The 21st century introduced us to 3D printing and the Elon campus is being imprinted with much more than new technologies.
"This is a space where it's okay to fail," said Instructional Technologist Michael Vaughn. "It is expected that you will fail repeatedly and that's not a bad thing."
Maker Hub is a new place for creators who like to tinker technology. Talks of creating a center devoted to science, technology, engineering and math began in October 2013, but it wasn't until this summer that the Hub took over the old study hall space in Harper Hall. The Colonnades E location allows students and staff from all over campus to innovate and learn in a hands-on environment.
"We're trying to create a culture of making, a place where people can feel comfortable coming up with an idea, figuring out what they do and don't know, learning more and making the project a reality," Vaughn said.
Projects include 3D printing, computing, electronics, mobile programming, e-Textiles and fabrics, and basic tools.
There are two 3D printers where you can design your own objects on the computers provided within the Hub. Tiny computers allow people to fiddle with the inside components to learn more about programming. Electronics range from having soldering supplies which allows a person to join alloy metal together, to littleBits which are electronic modules that connect together via tiny magnets.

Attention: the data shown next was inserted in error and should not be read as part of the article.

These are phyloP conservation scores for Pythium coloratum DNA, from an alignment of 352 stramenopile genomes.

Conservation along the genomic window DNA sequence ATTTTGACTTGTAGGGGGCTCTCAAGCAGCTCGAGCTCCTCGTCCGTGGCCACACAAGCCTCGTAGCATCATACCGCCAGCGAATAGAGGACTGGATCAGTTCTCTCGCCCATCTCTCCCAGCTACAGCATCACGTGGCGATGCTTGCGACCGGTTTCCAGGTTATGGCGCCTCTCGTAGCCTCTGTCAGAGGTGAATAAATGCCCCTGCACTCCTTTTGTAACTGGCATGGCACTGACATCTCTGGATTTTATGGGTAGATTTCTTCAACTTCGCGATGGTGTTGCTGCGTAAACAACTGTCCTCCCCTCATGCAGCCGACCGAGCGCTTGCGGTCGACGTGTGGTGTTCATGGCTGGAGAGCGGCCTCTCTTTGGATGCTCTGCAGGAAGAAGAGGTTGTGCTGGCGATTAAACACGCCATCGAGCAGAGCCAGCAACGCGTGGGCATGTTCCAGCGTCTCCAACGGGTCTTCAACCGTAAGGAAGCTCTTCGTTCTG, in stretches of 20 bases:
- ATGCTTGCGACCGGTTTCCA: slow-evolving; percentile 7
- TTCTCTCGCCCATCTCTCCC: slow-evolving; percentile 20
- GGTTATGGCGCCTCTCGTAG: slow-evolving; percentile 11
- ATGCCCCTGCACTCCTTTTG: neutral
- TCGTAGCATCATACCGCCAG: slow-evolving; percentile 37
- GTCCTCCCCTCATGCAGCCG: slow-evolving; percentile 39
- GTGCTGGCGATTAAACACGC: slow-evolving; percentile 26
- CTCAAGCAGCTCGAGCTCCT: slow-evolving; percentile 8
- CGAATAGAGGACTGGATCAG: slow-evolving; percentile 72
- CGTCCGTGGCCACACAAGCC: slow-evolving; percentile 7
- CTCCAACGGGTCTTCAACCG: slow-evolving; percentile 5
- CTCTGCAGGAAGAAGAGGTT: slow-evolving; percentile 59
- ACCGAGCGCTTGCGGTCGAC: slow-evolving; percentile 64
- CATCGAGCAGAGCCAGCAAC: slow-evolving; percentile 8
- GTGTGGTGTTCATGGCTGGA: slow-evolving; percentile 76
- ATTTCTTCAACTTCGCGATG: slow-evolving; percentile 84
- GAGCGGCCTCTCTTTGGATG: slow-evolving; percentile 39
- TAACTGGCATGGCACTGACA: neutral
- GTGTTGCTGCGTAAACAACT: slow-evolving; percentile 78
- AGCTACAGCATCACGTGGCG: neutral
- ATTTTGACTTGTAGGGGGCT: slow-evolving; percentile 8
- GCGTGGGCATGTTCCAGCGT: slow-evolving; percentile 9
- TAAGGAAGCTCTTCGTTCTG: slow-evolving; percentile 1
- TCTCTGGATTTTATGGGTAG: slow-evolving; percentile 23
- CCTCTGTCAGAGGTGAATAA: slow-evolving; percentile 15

App Development can be tested on old smart phones and iPads and e-Textiles and fabrics offer conductive and regular threads, micro controllers that can be sewn into fabric and washed later where you just have to take out the battery. You can incorporate lights and buzzers as an added bonus.
Through the power of Google cardboard you can take a smartphone and have virtual reality in the palms of your hands. For the low cost of five dollars the cardboard goggles allows you to experience Paul McCartney live in virtual reality performing at a concert.
Makers at the Hub are no professionals though, just learners who are developing more than just their technical skills.
"This whole environment was very new to me when I first came in. and so most times we get comments like 'oh you're an engineer you're going to know all this,' but i had no idea and i was just as nervous," Maker Hub student staffer Zach O'Connor said.
O'Connor is a junior biomedical engineering major who arrived in mid-July. He's been creating since the Hub opened on August 25 and hasn't stopped since.
"When you have a project idea you run after it full steam you try and make it happen, even if it turns out a total failure, we just want you to finish your project. we want you to persevere through," Vaughn said.
For O'Connor it's about the challenge of figuring things out.
"You can't be afraid to make mistakes that's the other thing, and failure. That's how we learn," O'Connor said.
Maker Hub is free for any Phoenix Card holder and is open Sunday through Thursday 11 a.m. to 11 p.m. and Friday and Saturday 11 a.m. to 6 p.m.